Youth (N = 656) were randomly assigned to 1 of 2 groups: ¡Cuídate! (n = 312) or the Health Promotion comparison (n = 344).

Comparison Group
The Health Promotion comparison intervention focused on behaviors related to health issues affecting Latino youth, including diet; exercise and physical activity; and cigarette, alcohol, and drug use. Latino cultural values were presented to support positive health behaviors.

Relevant Outcomes Measured and Follow-up Time
Sex behaviors during past 3 months (including ever had sex, number of days had sex, frequency of sex, number of days of unprotected sex, number of sex partners, and frequency of condom use) were measured at 3-, 6-, and 12-month follow-ups.

Participant Retention

  • ¡Cuídate!:
    • 82% retained at 3 months
    • 81% retained at 6 months
    • 79% retained at 12 months
  • Health Promotion comparison:
    • 86% retained at 3 months
    • 85% retained at 6 months
    • 84% retained at 12 months

Significant Findings

  • Across the three follow-ups, intervention participants were significantly less likely to report sexual intercourse (p < .05) and multiple partners (p < .05) and reported fewer days of unprotected sexual intercourse (p < .05) compared to comparison participants
  • Among those sexually active at baseline, intervention participants were more likely to report using condoms consistently across the three follow-ups when compared to comparison participants (p < .05).
  • Among sexually inexperienced adolescents at baseline, intervention participants reported significantly fewer days of unprotected sex across the three follow-ups than comparison participants (p < .05).
  • Among Spanish speakers, intervention participants reported a greater proportion of protected sex (p < .01) and were more likely to have used a condom at last sex (p < .05), across the three follow-ups, than comparison participants.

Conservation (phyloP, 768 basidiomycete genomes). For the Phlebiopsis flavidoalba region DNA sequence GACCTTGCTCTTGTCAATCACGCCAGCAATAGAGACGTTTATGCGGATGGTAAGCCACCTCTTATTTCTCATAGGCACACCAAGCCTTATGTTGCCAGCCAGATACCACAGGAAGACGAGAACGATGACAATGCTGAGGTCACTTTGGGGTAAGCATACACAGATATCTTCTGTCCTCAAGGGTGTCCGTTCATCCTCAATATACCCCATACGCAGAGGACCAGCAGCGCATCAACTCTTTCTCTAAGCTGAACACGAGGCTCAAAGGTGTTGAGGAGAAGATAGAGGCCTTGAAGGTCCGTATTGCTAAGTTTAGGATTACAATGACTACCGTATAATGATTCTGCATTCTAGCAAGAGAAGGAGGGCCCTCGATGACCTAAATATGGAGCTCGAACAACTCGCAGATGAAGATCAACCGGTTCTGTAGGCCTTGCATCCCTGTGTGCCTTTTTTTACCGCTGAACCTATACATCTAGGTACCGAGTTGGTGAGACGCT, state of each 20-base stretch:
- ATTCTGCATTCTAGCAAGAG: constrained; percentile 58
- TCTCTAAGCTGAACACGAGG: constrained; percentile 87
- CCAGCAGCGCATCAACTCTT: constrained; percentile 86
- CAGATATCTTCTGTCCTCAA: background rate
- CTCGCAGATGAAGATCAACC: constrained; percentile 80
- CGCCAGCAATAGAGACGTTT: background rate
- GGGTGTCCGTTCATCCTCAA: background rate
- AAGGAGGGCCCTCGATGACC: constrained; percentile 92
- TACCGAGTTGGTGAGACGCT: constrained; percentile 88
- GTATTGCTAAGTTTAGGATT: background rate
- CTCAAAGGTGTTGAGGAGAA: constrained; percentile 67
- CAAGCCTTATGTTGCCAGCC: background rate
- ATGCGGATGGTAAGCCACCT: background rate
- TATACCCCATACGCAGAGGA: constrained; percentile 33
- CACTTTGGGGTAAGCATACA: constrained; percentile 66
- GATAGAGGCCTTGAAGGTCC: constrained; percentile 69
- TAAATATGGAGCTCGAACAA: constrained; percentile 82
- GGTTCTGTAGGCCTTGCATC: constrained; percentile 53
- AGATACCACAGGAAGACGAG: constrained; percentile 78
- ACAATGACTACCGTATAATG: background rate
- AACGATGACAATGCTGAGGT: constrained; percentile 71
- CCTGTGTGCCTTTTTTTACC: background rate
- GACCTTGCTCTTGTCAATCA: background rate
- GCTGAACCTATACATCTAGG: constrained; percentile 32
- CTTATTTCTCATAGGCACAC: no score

• In the article by Villarruel et al. (2006), errors occurred in the symbol keys of Figures 2, 3, and 4 on page 775. The keys should have indicated that the squares represent the health promotion group and the diamonds represent the ¡Cuídate! HIV risk reduction intervention. The corrected figures can be found in the Erratum (Arch Pediatr Adolesc Med. 2006 Nov;160(11):1187).
  • The development of this intervention was based on Be Proud! Be Responsible!, an intervention targeting African American youth and tested originally with inner-city African American male youth.

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References and Contact Information

  • Villarruel, A. M., Jemmott, J. B., & Jemmott, L. S. (2006). A randomized controlled trial testing an HIV prevention intervention for Latino youth. Archives of Pediatric Adolescent Medicine, 160, 1-6.
  • Villarruel, A. M., Jemmott, L. S., & Jemmott, J. B. (2005). Designing a culturally based intervention to reduce HIV sexual risk for Latino adolescents. Journal of the Association of Nurses in AIDS Care, 16, 23-31.

Researcher: Dr. Antonia M. Villarruel
University of Michigan, School of Nursing
400 N. Ingalls, Room 4320
Ann Arbor, MI 48109-0482